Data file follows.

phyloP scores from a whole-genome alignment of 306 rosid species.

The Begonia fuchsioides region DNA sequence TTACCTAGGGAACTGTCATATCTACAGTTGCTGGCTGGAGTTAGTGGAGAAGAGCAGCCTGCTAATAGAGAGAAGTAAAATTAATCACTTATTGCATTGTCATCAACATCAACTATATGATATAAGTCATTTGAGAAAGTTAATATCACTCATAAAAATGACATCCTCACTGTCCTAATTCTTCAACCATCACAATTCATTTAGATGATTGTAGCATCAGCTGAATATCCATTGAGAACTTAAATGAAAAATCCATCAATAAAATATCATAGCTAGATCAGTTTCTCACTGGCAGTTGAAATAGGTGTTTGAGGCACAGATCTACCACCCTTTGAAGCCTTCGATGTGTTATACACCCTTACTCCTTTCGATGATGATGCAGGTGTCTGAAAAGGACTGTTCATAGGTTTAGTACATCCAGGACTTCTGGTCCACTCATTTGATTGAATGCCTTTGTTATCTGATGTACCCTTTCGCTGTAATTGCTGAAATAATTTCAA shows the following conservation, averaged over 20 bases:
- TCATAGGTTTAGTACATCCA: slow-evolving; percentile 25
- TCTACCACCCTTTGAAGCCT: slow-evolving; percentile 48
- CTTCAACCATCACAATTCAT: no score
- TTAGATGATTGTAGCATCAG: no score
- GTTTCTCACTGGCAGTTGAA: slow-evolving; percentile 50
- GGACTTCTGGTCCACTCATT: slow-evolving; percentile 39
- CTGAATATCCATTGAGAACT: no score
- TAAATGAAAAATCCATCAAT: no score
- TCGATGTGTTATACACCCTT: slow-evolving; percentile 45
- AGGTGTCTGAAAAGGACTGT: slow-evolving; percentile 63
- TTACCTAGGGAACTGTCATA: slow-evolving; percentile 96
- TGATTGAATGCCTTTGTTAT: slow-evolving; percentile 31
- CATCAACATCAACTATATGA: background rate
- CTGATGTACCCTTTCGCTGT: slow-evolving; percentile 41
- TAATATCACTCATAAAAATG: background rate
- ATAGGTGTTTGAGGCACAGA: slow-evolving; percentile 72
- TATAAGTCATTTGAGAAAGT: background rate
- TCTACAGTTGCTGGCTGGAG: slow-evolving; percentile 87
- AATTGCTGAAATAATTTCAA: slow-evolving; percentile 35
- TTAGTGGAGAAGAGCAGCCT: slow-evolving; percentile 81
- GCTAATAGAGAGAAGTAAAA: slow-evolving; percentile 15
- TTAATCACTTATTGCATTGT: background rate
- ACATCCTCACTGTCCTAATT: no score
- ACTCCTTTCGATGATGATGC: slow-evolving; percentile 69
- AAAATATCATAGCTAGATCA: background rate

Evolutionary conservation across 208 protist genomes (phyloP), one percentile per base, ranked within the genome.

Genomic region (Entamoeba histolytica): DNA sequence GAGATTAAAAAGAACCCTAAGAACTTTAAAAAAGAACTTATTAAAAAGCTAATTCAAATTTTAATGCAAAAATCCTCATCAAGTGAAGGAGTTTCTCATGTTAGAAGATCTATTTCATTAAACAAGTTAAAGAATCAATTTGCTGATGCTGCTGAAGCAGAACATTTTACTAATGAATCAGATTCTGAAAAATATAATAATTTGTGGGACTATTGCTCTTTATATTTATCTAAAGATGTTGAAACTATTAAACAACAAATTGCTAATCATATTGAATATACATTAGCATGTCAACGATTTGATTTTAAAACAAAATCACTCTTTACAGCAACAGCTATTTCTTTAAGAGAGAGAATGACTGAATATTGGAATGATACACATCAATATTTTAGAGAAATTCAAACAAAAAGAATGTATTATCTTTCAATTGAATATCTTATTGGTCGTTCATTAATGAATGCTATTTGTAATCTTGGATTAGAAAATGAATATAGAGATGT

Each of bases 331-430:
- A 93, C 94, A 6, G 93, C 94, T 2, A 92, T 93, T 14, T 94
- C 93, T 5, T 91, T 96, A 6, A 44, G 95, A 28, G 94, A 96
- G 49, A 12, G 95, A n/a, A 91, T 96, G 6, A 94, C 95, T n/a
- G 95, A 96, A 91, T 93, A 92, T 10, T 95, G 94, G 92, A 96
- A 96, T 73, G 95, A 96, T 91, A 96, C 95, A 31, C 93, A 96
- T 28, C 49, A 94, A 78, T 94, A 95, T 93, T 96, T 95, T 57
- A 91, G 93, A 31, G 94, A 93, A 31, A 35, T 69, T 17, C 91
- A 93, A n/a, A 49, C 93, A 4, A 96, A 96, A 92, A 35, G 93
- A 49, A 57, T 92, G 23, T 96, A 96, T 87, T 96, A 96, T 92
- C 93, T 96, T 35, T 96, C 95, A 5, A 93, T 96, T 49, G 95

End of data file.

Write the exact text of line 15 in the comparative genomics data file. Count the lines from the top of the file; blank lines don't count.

- CATCAACATCAACTATATGA: background rate